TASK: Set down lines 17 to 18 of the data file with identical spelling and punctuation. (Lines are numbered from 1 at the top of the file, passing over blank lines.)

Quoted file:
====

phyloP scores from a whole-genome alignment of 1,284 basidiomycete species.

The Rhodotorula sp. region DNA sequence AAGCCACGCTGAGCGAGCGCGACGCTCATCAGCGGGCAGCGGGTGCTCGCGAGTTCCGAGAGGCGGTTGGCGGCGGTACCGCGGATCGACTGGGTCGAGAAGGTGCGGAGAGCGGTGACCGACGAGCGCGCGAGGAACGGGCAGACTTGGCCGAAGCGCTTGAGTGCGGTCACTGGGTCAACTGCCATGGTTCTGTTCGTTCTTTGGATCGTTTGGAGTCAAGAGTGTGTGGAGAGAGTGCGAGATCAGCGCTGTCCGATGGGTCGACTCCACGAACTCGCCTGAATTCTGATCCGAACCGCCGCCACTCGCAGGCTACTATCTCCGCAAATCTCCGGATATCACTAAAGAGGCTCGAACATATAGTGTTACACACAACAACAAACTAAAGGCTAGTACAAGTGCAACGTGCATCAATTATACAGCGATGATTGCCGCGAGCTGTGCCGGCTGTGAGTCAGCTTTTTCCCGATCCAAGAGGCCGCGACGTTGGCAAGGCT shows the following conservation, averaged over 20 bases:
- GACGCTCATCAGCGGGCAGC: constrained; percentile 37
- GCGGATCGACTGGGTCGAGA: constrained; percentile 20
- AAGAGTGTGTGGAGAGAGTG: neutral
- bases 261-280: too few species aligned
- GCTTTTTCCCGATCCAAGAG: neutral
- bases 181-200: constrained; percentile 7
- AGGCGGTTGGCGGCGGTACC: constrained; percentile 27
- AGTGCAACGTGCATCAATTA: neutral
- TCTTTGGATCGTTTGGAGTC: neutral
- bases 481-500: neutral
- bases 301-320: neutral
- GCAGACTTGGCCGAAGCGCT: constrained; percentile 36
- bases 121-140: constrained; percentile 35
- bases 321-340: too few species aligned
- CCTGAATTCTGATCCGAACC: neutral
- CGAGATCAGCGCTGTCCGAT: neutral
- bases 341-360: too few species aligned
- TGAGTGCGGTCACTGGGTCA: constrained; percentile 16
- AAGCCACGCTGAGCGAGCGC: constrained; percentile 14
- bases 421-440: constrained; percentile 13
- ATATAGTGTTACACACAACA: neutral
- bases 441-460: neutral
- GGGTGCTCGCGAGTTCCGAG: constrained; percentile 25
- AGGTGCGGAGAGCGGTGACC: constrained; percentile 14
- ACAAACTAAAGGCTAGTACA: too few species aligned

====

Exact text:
- CCTGAATTCTGATCCGAACC: neutral
- CGAGATCAGCGCTGTCCGAT: neutral